I will put our creativity and service up against anyone else in our industry. Just because we are not a large company in a large city does not mean anything other than this is where we choose to live. It is foolish to think that everything will be bought locally, but if we at least gave our local companies an opportunity to offer their services, I think you would be pleasantly surprised.

Don’t we all live in a small town because we want to live in a place where neighbors help each other out?

Property and business owners need to clean up their property. As much as anyone may hate it, image is everything. The first impression is the most important.

What is our first impression? Coming from the airport, the first impression people get is Highway 6. The businesses on Highway 6 need to clean up their store fronts.

Our first impression from I-70 is the back side of Chambers. As the Vail Daily said, from I-70, Eagle looks like “crap.”

To the business owners on Chambers, please clean up your property or install a berm or plant trees to shield the view or your “junk yards.”

These two first impressions do not attract random visits. When someone gets off the highway for gas and a burger, they will not go looking for a local restaurant because there is no sign pointing people to our “Historic Downtown.” There should be signs guiding people from I-70 to Broadway and our “Historic Downtown.” No one knows we have a “Historic Downtown.”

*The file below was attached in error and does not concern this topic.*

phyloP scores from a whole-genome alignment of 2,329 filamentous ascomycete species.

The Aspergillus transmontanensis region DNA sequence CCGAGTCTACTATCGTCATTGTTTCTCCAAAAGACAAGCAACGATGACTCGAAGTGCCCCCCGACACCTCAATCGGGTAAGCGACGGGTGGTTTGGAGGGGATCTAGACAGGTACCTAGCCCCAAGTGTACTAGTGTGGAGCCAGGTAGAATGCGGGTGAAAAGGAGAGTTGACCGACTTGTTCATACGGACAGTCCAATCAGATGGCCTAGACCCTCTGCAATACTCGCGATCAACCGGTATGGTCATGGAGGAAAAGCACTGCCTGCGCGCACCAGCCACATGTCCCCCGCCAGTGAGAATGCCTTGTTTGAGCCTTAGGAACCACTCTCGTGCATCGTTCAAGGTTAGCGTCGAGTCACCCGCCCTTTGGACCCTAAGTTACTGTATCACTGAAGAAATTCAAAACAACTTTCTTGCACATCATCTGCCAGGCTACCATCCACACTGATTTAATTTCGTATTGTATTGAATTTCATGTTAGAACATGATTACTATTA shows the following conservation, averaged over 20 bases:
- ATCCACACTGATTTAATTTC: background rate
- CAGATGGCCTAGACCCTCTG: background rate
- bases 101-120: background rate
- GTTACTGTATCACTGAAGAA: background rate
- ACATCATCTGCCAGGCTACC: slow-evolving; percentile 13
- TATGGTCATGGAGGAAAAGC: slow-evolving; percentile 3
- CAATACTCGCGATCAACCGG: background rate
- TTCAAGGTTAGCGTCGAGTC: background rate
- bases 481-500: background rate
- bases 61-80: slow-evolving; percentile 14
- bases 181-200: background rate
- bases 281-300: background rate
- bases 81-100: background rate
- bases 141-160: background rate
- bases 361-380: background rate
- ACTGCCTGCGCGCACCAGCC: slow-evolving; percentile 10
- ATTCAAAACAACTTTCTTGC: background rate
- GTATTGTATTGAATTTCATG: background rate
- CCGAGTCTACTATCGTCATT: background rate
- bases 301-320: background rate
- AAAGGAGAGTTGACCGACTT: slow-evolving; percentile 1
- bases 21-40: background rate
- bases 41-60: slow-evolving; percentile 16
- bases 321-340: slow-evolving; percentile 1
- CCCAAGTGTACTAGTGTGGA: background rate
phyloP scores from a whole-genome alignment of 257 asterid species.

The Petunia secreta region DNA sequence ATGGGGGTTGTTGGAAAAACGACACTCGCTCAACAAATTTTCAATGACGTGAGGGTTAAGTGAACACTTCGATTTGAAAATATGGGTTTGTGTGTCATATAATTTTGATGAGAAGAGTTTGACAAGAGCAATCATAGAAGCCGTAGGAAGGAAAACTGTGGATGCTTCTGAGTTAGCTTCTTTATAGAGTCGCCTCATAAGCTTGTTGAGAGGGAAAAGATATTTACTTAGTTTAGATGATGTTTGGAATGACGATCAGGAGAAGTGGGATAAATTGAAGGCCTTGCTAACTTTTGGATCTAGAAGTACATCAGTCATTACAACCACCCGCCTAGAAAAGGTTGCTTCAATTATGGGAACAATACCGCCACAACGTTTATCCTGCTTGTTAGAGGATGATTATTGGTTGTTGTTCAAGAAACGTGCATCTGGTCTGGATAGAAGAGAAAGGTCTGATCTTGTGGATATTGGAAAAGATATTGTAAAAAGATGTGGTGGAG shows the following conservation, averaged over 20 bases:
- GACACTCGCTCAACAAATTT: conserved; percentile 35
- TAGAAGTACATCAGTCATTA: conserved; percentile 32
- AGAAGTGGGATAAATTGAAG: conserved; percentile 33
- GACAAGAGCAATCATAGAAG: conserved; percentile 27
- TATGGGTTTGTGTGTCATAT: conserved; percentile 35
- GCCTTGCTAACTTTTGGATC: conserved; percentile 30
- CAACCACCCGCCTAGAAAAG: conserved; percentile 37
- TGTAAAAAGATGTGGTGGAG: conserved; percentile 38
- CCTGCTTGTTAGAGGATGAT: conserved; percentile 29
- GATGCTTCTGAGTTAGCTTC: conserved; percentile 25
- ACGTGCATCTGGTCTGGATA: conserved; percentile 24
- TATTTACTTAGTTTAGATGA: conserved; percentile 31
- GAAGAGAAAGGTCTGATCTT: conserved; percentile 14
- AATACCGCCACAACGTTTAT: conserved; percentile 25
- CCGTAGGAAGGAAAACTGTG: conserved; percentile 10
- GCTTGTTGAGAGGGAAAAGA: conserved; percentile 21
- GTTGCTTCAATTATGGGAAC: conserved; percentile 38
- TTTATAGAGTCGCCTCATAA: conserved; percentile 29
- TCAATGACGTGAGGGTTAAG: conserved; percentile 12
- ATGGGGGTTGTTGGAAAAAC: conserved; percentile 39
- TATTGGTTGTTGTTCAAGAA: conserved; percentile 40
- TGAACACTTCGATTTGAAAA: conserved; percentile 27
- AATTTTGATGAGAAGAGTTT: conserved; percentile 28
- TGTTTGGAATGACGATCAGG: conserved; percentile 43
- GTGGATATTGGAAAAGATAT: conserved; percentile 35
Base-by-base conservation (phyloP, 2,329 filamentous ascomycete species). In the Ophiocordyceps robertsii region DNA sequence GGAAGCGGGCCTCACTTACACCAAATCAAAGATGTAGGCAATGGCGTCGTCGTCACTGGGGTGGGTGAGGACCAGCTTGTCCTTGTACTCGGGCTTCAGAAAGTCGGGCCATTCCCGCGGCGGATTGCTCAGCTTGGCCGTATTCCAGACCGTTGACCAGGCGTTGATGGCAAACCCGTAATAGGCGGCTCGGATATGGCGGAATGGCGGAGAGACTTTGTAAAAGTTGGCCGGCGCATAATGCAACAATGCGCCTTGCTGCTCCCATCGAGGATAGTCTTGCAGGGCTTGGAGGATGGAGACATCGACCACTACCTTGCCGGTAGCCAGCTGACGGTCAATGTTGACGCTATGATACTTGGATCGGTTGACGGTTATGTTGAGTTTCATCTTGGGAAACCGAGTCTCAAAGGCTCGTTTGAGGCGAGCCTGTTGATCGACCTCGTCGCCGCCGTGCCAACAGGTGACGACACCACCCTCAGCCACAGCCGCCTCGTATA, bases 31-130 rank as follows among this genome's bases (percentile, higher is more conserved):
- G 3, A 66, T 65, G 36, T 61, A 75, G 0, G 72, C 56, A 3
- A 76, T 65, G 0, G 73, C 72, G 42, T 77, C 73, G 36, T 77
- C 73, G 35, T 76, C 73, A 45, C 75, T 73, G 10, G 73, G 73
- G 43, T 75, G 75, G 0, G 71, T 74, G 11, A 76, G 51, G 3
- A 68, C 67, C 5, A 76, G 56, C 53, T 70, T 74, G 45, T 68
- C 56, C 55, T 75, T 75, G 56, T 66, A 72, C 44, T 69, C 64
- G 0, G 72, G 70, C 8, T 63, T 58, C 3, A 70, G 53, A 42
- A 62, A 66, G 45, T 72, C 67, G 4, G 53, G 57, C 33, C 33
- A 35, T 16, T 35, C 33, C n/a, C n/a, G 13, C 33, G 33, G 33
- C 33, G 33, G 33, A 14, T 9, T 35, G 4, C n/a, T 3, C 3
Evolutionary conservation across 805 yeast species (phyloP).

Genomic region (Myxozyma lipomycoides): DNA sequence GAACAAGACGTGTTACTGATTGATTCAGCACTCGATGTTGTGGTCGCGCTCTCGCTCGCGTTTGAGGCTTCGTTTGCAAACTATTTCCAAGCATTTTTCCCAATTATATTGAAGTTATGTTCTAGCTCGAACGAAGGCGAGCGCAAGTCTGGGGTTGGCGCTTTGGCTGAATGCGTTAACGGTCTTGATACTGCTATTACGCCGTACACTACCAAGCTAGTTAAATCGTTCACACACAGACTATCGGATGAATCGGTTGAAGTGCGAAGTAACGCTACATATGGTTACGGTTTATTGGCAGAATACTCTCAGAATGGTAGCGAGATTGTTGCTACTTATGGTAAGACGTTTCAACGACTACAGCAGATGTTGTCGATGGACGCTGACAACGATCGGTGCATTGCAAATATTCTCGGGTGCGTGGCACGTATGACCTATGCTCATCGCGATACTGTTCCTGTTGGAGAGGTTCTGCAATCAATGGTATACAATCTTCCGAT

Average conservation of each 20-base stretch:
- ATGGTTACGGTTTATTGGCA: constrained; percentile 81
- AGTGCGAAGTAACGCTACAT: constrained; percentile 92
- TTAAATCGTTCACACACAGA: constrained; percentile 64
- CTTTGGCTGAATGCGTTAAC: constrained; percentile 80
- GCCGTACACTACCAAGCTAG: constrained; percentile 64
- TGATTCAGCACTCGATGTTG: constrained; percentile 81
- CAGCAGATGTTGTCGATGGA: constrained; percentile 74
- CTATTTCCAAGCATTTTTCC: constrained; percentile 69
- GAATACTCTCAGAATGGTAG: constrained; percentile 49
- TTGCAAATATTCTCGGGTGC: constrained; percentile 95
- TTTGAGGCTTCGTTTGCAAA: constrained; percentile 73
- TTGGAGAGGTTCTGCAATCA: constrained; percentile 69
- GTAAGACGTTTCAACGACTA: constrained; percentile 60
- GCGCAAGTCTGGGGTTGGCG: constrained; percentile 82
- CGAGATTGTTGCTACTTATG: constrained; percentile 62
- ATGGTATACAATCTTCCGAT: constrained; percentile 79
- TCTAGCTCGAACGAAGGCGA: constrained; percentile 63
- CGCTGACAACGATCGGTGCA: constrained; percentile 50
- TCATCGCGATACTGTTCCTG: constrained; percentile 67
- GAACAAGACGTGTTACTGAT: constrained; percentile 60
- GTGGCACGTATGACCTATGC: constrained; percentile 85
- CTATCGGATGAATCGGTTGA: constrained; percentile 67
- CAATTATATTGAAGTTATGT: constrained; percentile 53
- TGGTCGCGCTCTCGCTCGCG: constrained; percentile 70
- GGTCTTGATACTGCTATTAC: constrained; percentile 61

Once you get visitors on to Broadway, again first impressions are everything. People do not want to go into stores that look old and run down on the outside and are not well-merchandised on the inside. Invest in quality signage, not cheap banners.

The landlord can blame the store owner and the store owner can blame the landlord, but you need to work together in the best interest of both parties. The only businesses downtown that have high traffic are the two businesses that understand that image is important. Out-of-town visitors are not going to go down Broadway as long as it looks the way it does, and businesses do not offer things that people want to buy.